Thank you for taking the time to visit Why Not Her? today.
We welcome everyone to the conversation of gender equality, diversity and inclusion, as its one that should be had. It is an important issue in our society and culture today.
Despite significant progress towards womxn’s economic independence, we are still economically disadvantaged in many ways.
In our first series of reports, we have brought light to how disadvantaged womxn in the music industry are in Ireland & the UK in comparison to their male counterparts by publishing a series of Gender Data reports. There are many more to follow.
These reports have set the precipice for a lot of change to come, setting off one of the biggest and most historic equality and diversity movements in Irish and Uk music industry history.
We are hoping that by creating awareness around womxn’s inequalities in the areas we highlight (such as gender disparity on the airwaves and across radio broadcasting), a better ease and possibility of legislative change can occur with data empowered studies for anyone or organisation whom may wish to take matters further.
We have learned that data is power. And with these data research studies and reports, we wish to empower you to be the change you want to see in the world, your community or country.
Womxn are still far less likely to be in the labour force and more than four times more likely to work on a part-time basis than men.
In Ireland, across all workforces, womxn on average earn less than 14.4 % than men and are less likely to work in occupations that are highest paid. Womxn are 25 times more likely to look after their home and family and leave behind their ambitions.
In late June 2020, while Ireland & the UK was hoping to return to some semblance of a new kind of social normality post-Covid_19, many people were hoping that the pandemic would remain the major news story of the year.
This wasn’t to be the case as we have seen the swelling in surges of human rights, domestic & sexual violence/abuse, and racism issues come to the forefront across media in breaking news stories. From the devastating loss of George Floyd and the #blacklivesmatter movement that ignited all over the world to the #MiseFosta, #GenderDisparityRadioIre & #MeToo movements, the general consensus is that we have had enough.
Many erudite articles covering these movements have been written and shared by people, acting as a great resource for learning about the difficult topics we face in society today. And it is time we stopped and listened with open ears as to how we can do and be better.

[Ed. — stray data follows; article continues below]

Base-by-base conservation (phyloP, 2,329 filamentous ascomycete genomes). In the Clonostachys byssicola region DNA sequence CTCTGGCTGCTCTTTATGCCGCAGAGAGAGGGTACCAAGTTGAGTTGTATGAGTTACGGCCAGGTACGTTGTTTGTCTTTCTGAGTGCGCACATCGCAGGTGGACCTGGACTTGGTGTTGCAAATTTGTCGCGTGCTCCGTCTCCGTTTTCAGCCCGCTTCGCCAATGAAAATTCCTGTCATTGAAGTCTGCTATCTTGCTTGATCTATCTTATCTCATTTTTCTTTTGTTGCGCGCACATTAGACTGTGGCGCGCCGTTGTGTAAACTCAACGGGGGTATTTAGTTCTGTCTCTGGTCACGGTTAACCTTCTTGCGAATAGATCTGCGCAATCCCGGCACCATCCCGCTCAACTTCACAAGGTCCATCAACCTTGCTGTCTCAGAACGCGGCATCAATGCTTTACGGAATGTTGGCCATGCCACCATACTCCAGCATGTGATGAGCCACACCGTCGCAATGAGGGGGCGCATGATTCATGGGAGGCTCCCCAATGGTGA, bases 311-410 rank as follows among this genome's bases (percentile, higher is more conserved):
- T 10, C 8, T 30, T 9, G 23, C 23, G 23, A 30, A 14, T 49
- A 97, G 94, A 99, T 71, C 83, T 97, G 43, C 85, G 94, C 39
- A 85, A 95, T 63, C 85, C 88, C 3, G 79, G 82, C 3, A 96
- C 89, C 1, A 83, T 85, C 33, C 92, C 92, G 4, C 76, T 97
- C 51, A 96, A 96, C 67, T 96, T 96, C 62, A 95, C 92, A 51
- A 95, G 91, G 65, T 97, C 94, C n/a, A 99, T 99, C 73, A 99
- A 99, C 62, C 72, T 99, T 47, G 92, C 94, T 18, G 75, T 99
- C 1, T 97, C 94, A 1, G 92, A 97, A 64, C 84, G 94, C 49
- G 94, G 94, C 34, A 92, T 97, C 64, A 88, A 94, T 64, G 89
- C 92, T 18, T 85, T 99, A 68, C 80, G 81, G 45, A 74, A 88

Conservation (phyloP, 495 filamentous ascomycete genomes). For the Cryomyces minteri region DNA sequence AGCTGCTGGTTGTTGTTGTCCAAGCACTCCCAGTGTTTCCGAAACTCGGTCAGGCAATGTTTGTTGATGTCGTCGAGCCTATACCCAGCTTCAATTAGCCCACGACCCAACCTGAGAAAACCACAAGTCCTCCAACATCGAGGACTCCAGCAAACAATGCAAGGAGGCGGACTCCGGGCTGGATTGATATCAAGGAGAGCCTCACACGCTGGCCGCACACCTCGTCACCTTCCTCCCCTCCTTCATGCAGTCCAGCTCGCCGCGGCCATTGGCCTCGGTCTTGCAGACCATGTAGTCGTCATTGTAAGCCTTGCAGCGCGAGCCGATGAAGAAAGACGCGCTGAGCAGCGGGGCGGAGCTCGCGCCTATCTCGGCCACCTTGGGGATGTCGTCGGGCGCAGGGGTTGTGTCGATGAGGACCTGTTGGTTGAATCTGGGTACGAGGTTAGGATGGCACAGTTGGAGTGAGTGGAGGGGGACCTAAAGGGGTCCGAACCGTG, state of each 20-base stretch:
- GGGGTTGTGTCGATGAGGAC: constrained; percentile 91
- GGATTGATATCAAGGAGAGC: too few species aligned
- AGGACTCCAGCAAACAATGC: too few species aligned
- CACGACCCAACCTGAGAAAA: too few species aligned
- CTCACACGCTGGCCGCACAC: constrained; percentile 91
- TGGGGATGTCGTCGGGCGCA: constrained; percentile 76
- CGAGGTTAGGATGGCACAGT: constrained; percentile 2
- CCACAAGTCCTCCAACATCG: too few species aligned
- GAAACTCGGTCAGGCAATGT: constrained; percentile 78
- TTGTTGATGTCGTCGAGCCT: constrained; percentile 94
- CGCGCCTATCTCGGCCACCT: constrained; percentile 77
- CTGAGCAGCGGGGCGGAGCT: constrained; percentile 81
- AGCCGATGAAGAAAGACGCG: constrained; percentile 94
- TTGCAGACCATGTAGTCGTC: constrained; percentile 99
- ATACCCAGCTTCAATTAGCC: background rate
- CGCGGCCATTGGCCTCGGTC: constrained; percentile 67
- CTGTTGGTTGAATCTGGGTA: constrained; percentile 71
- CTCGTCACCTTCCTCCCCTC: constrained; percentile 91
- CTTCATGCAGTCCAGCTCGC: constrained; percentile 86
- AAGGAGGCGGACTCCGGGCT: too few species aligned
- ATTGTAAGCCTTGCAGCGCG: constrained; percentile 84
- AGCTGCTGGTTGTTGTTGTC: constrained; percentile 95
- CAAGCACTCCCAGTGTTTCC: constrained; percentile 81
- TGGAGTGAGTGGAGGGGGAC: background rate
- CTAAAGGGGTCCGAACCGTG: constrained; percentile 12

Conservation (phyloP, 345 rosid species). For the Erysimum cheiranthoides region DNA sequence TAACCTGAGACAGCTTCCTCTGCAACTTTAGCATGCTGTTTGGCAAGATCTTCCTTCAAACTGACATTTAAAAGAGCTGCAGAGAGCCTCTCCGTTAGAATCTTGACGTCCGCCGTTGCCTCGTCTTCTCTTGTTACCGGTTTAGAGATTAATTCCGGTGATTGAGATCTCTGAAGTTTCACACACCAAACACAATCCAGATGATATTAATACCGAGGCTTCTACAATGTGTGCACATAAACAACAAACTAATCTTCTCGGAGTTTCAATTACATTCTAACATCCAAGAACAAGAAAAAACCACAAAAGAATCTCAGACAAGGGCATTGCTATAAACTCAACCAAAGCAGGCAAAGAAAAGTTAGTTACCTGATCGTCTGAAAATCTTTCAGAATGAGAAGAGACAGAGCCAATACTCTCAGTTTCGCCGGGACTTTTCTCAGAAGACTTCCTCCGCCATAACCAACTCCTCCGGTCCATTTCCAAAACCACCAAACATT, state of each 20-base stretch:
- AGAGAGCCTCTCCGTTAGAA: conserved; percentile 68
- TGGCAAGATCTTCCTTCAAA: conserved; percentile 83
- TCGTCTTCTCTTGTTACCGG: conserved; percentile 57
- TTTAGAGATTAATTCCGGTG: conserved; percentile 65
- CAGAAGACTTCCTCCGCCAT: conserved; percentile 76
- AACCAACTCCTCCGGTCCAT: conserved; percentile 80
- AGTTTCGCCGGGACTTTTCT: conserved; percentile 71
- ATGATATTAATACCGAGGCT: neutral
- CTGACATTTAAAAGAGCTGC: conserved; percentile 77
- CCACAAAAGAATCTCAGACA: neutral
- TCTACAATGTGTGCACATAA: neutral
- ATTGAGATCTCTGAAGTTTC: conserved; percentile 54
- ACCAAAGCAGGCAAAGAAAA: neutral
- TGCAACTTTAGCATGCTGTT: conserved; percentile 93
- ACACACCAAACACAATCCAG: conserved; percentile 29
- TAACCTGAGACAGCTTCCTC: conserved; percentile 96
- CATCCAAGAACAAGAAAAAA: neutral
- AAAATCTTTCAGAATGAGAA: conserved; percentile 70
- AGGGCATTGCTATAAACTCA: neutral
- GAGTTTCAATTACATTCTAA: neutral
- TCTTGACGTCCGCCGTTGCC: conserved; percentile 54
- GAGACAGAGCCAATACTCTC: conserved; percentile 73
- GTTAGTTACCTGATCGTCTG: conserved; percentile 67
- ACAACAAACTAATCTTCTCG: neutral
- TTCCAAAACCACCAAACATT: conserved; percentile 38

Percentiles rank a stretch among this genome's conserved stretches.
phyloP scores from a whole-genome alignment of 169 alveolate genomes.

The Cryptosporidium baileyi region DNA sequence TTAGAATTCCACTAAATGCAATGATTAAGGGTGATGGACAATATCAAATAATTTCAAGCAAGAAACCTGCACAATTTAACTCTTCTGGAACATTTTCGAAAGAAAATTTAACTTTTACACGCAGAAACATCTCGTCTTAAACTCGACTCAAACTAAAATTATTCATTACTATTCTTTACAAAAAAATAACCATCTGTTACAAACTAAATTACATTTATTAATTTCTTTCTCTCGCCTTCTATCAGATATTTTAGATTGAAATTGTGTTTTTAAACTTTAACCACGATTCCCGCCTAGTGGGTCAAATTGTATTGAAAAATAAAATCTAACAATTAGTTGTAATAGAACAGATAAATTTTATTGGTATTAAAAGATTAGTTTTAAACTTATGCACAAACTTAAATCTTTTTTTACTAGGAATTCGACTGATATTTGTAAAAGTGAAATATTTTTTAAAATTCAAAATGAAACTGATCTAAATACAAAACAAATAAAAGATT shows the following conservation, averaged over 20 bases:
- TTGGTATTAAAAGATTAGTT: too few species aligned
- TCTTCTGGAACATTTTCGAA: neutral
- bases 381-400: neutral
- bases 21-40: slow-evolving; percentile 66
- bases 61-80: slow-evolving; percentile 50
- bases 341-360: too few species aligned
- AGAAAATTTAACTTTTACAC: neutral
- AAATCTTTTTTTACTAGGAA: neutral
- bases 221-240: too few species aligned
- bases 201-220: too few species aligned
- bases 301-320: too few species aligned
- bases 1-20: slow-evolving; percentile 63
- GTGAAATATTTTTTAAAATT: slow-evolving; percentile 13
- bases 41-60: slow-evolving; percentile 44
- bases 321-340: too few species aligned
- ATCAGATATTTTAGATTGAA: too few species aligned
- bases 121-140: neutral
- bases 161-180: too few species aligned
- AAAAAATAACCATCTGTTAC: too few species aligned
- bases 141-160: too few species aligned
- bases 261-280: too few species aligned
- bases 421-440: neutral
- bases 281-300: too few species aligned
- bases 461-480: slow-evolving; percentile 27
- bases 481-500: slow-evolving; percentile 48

With the above in mind, we felt it was time to publish data reports outlining the gender disparity that exists on Irish & UK radio towards female musicians and fronted bands/acts.
The first data report was put together by activist Linda Coogan Byrne with the help of Folk Singer and Artist Áine Tyrrell on the Irish report and Linda Coogan Byrne headed the Uk report with some contributions from Nadia Khan of Womxn In CTRL. The reports that followed have been contributed by Winnie Ama, Margaret E Ward, Cian Sullivan, Bernadette Sexton and Brenda Donohue.
We launched the first report in June 2020 and it went viral, and the Uk report followed in August 2020 to be viewed, shared and exposed to close to 66 million people, as well as trending 5 times on Twitter and being featured in most of the press publications in Ireland and some of the largest publications in the UK.
It exposed a harsh reality that womxn in Ireland & the UK music scene face in the professional playing field. We also published a 20 Year Report on the Irish Singles Chart and how the disparity looked. It wasn’t good.
The thing is this: our diverse talent has always been there, and now through live performances, increased awareness, Spotify playlist inclusions and TV placements, we are getting to hear it but wouldn’t it be brilliant if radio start supporting more womxn? Radio plays a vital role in truly breaking an artist.
We are here to try to ensure that a gender quota and gender equality is realised by enabling those who wish to challenge the government or seek legislative change and arm them with data and facts.
When we come together as a united force of people from all creeds, gender, colour, age and orientation who are no longer accepting inequity and gender bias; anything is possible and we should never ever be afraid to ask the question why not her?